United States District Court, N.D. Mississippi, Delta Division
July 21, 2014
CYNTHIA KNOX, Plaintiff,
PHC-CLEVELAND, INC. d/b/a Bolivar Medical Center, Defendant.
MEMORANDUM OPINION GRANTING IN PART AND DENYING IN PART DEFENDANT'S BILL OF COSTS
GLENN H. DAVIDSON, Senior Judge.
On February 26, 2014, the Court entered an Order  and memorandum opinion  granting Defendant PHC-Cleveland, Inc.'s motion for summary judgment  of all claims against it in this action. Specifically, the Court found that Plaintiff Cynthia Knox had failed to raise a genuine dispute of fact on her race discrimination claims brought under Title VII of the Civil Rights Act of 1964 and 42 U.S.C. § 1981.
On June 16, 2014, Defendant PHC-Cleveland, Inc. filed a bill of costs  requesting recovery of a total of $2, 175.30 from Plaintiff Cynthia Knox: $1, 487.50 in fees for printed or electronically recorded transcripts necessarily obtained for use in the case and $687.80 in fees for exemplification and the costs of making copies of any materials necessarily obtained for use in the case. Plaintiff Cynthia Knox has filed no objection or other response to the bill of costs.
Rule 54(d)(1) of the Federal Rules of Civil Procedure controls where a party seeks to recover costs, and it provides in relevant part that "costs - other than attorney's fees - should be allowed to the prevailing party." FED. R. CIV. P. 54(d)(1). "Rule 54(d)(1) codifies a venerable presumption that prevailing parties are entitled to costs. Notwithstanding this presumption, the word should' makes clear that the decision whether to award costs ultimately lies within the sound discretion of the district court." Marx v. Gen. Revenue Corp., ___ U.S. ___, ___, 133 S.Ct. 1166, 1172, 185 L.Ed.2d 242 (Feb. 26, 2013). "The trial court has broad discretionary powers in taxing costs.... While [Rule 54(d)(1)] does not prevent a trial court from requiring a prevailing party to bear its own costs, the language of the rule reasonably bears the intendment that the prevailing party is prima facie entitled to costs." Kent v. Vicksburg Healthcare, L.L.C., 534 F.App'x 229, 230 (5th Cir. 2013) (per curiam) (quoting Walters v. Roadway Express, Inc., 557 F.2d 521, 526 (5th Cir. 1977) (citations and internal quotation marks omitted)). "[I]t is incumbent on the losing party to overcome that presumption." Id. (quoting Walters, 557 F.2d at 526) (citation and internal quotation marks omitted).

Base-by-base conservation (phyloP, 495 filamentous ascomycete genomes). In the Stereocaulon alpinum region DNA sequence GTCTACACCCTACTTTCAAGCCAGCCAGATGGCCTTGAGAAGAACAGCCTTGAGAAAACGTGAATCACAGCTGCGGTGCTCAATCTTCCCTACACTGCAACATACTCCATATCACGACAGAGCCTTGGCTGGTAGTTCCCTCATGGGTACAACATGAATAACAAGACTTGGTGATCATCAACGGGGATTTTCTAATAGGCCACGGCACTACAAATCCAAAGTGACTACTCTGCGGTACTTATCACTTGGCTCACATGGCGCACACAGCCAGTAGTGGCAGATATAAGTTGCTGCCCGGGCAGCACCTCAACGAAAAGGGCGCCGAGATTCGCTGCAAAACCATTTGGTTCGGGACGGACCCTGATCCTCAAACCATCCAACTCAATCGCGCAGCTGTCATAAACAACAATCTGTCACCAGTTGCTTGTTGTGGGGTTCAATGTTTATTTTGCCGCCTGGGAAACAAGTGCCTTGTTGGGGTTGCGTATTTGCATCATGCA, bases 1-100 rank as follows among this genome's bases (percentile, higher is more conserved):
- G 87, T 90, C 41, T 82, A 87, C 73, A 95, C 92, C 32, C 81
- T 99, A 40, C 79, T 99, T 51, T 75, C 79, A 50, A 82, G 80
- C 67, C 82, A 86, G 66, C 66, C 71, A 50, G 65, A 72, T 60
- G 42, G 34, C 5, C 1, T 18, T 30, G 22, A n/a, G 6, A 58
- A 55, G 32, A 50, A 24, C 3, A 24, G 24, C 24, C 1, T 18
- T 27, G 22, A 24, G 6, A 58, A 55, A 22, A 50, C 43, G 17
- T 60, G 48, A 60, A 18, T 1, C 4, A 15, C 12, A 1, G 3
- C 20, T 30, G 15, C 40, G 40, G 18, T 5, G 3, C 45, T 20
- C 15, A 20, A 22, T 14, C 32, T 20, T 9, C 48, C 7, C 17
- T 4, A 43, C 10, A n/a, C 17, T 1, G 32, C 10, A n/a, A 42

The following six categories of costs are recoverable:
(1) Fees of the clerk and marshal;
(2) Fees for printed or electronically recorded transcripts necessarily obtained for use in the case;
(3) Fees and disbursements for printing and witnesses;
(4) Fees for exemplification and the costs of making copies of any materials where the copies are necessarily obtained for use in the case;
(5) Docket fees under section 1923 of this title;
(6) Compensation of court appointed experts, compensation of interpreters, and salaries, fees, expenses, and costs of special interpretation services under section 1828 of this title.
28 U.S.C. § 1920. A district court may decline to award costs within the statutory categories, but it may not award costs outside those categories. Crawford Fitting Co. v. J.T. Gibbons, Inc., 482 U.S. 437, 441-42, 107 S.Ct. 2494, 96 L.Ed.2d 385 (1987). The "Supreme Court has indicated that federal courts may only award those costs articulated in [S]ection 1920 absent explicit statutory or contractual authorization to the contrary." Cook Children's Med. Ctr. v. The New England PPO Plan of Gen. Consolidation Mgmt. Inc., 491 F.3d 266, 274 (5th Cir. 2007). With all of the foregoing in mind, the Court now addresses each category of requested costs.
1. Deposition Transcript Fees